Ghostland movie review

For those of us who are into the horror movie genre, Pascal Laugier is a familiar name. He earlier brought us “Martyrs” , a movie that even to this day keeps shocking its audience (and french horror is known for not being shy about breaking a few boundaries here and there). He’s also behind two lesser known horror movies: “House of Voices” aka “Saint Ange”, and “The Tall Man” , the latter being more of a mystery thriller. In other words: I couldn’t help but being at least a little curious about Mr. Laugier’s new addition to horror, “Ghostland” .

The story follows a mother and her two daughters as they are on their way to their new home: an old country house they’ve inherited from her aunt. Early on, we learn that one of the girls (Beth) loves writing horror stories, which causes a bit of jealousy in her sister (Vera) as their mother keeps encouraging Beth’s talents. We also learn that Beth is quite a fanciful personality – an important hint which will make sense later on.

On their first night in the new home, they’re attacked by intruders who’s intent is murder – two characters that are so over-the-top that they’re almost a little unbelieveable: a skinny goth-looking transvestite and a huge ogre-looking freak who is (of course) retarded. And they’re driving a candy truck. Oh yes. However, even though the villains are a bit too much, they actually fit well inside the already weird country house filled with creepy dolls and strange knick-knacks.

While “Ghostland” does not shock or repulse in the same way as “Martyrs” did, it’s still an intense and suspenseful movie, and shows that Laugier’s still got what it takes.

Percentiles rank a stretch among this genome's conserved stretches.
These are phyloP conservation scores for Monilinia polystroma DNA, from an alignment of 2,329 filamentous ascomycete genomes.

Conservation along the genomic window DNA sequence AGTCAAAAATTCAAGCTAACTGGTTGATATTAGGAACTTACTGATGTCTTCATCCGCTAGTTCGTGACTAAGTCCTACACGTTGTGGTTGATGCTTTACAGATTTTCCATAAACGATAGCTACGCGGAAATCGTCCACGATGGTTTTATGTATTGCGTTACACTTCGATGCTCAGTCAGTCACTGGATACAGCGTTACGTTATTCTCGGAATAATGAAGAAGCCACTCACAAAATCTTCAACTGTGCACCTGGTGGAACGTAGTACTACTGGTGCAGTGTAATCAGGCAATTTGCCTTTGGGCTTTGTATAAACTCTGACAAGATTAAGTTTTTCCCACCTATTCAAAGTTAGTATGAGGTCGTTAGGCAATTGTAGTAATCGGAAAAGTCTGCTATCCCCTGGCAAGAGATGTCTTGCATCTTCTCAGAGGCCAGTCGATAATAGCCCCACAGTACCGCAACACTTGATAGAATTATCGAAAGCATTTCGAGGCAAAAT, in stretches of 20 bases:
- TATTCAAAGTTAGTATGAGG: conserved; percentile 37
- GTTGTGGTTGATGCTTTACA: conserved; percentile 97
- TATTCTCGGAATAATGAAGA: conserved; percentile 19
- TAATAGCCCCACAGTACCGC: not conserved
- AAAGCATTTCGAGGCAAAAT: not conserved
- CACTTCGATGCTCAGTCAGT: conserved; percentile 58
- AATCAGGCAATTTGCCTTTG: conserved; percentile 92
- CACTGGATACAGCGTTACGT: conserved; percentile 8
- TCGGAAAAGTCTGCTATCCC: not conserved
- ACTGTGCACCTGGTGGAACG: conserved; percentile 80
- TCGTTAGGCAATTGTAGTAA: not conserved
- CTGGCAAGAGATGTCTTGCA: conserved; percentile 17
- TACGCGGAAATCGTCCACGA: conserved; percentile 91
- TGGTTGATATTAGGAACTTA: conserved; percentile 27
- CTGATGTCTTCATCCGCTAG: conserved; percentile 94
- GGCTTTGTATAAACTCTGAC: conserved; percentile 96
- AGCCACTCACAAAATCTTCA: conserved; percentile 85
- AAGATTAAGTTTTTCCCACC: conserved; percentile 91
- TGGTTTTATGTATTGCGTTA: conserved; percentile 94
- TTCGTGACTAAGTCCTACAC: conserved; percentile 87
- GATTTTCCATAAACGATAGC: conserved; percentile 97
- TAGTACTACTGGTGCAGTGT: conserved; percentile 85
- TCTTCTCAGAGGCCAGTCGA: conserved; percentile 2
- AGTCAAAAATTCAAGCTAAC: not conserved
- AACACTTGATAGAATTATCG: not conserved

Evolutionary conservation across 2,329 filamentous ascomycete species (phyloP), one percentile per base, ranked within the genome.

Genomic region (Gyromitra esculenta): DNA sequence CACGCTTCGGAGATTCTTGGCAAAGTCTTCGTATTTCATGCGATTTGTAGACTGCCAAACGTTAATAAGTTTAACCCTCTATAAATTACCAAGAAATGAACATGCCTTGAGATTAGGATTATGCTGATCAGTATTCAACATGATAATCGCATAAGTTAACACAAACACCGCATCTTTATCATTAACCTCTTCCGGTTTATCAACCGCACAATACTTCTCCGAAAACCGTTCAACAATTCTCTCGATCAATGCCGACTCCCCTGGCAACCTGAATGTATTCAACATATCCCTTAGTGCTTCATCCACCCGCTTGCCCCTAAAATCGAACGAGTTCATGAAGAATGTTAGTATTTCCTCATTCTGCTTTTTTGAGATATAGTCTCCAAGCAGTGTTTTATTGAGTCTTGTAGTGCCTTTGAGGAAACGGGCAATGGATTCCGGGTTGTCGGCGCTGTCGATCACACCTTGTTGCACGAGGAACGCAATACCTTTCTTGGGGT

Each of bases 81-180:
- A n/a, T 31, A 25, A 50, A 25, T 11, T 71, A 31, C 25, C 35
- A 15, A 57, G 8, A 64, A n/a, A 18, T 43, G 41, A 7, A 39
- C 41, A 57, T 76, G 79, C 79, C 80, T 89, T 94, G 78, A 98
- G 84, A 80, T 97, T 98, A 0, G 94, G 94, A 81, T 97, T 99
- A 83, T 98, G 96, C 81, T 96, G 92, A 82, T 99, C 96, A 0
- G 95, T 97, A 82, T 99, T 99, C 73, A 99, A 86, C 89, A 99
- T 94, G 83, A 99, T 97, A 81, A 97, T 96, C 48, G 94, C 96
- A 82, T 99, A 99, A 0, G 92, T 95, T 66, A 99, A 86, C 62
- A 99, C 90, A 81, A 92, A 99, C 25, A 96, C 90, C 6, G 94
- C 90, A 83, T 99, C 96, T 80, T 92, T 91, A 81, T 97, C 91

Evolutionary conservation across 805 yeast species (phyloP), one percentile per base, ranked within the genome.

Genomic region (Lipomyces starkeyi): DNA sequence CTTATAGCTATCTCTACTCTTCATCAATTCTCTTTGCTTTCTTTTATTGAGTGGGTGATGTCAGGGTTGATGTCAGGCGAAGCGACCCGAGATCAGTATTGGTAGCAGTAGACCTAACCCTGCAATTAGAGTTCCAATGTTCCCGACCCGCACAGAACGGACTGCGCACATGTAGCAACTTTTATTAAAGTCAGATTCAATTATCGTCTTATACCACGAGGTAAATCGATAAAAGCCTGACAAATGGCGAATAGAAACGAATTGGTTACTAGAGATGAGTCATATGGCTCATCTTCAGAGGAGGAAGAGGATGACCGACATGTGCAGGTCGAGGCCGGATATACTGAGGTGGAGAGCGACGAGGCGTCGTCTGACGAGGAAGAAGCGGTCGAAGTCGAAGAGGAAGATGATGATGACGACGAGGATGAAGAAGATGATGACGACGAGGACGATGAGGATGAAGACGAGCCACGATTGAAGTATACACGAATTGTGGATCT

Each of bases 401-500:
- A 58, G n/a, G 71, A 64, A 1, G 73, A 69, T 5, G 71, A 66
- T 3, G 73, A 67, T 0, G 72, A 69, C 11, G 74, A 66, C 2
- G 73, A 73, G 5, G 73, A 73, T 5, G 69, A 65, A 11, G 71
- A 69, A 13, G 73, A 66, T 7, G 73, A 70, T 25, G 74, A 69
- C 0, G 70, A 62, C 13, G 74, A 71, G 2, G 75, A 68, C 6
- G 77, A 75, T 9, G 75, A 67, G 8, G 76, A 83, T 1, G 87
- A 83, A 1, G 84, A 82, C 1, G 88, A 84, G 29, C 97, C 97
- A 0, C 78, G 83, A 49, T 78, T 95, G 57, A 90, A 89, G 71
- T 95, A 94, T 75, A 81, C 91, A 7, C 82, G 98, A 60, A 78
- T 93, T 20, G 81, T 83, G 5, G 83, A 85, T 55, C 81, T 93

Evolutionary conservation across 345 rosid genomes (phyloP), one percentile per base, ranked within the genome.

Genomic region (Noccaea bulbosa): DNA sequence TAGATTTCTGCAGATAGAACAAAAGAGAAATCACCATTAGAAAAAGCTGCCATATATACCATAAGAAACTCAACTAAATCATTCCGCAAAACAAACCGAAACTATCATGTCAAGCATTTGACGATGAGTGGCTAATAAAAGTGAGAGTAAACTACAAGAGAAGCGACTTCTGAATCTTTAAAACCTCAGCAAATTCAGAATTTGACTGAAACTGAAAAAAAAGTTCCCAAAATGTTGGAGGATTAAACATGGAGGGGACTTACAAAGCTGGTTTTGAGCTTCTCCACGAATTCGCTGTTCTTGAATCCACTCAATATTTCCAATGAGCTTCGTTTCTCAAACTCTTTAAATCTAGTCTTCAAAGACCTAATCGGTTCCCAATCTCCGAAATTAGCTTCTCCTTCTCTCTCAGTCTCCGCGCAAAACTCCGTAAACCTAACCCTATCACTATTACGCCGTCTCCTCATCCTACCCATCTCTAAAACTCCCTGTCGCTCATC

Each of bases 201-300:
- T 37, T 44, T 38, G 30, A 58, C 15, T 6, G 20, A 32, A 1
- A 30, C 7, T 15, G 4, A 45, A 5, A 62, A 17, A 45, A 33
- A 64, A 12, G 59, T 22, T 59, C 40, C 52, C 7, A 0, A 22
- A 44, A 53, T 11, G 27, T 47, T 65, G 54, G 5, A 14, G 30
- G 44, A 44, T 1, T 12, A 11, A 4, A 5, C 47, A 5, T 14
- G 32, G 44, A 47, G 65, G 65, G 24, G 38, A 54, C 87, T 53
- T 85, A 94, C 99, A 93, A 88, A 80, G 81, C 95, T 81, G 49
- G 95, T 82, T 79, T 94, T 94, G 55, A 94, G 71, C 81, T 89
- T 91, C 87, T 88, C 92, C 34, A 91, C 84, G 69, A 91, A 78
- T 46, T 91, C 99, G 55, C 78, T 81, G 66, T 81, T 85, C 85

We went to see this little horror movie gem, after wanting to find out what all the fuss was about. I’m actually going to be honest – when I saw the first trailer for the movie, I was put off by the thought of a completely silent movie with (I presumed) a ton of jump scares. I’m glad I still went to see it on the big screen, though!

First of all, the movie is not completely silent, so yes, you can eat your popcorn without everyone hearing it. There’s background music and sound effects, and while there are a few moments where everything is so silent you’d be able to hear someone at the first row lit a fart, the movie does contain enough music and ambient noises to feel like…a normal movie, actually.

Now, over to the premise of the movie: set in an apocalyptic world, we meet a family on a scavenging hunt. We learn early on that there are monsters out there that can’t see, but have an incredible hearing, which explains why they don’t speak and don’t make any noise. It doesn’t take long for one of the monsters to show us viewers how devastating and quick the effect can be if you make them hear you, which makes us understand exactly why the family is so paranoid about making the slightest sound.We follow the family over time (a timespan over multiple years) and how they try to survive in a world where every little noise can be deadly…

A very exciting movie with a fresh take on apocalyptic horror.

Fun fact: the father in the movie is played by the director himself (who was also a co-writer of the manuscript), and the mother is played by his real wife.

I remember you horror movie review

Ég man þig” aka “I Remember You” is a horror-thriller from Iceland, directed by Óskar Thór Axelsson and based on a book by Yrsa Sigurðardóttir.

The movie is told with two perspectives: one is the story of Freyr, a psychiatrist who is tormented by the disappearance of his 8-year old son, and the other is the story about three people that are going to renovate an old house in a small abandoned village. The troubled psychiatrist becomes the “detective” of the story, trying to solve the mystery of his son’s disappearance. In both stories the characters starts to reveal certain dark secrets from the past, and each story has one character that’s mainly experiencing these situations. At first these two stories seem to happen without any connection to each other, but how it’s all tied together will be revealed towards the end.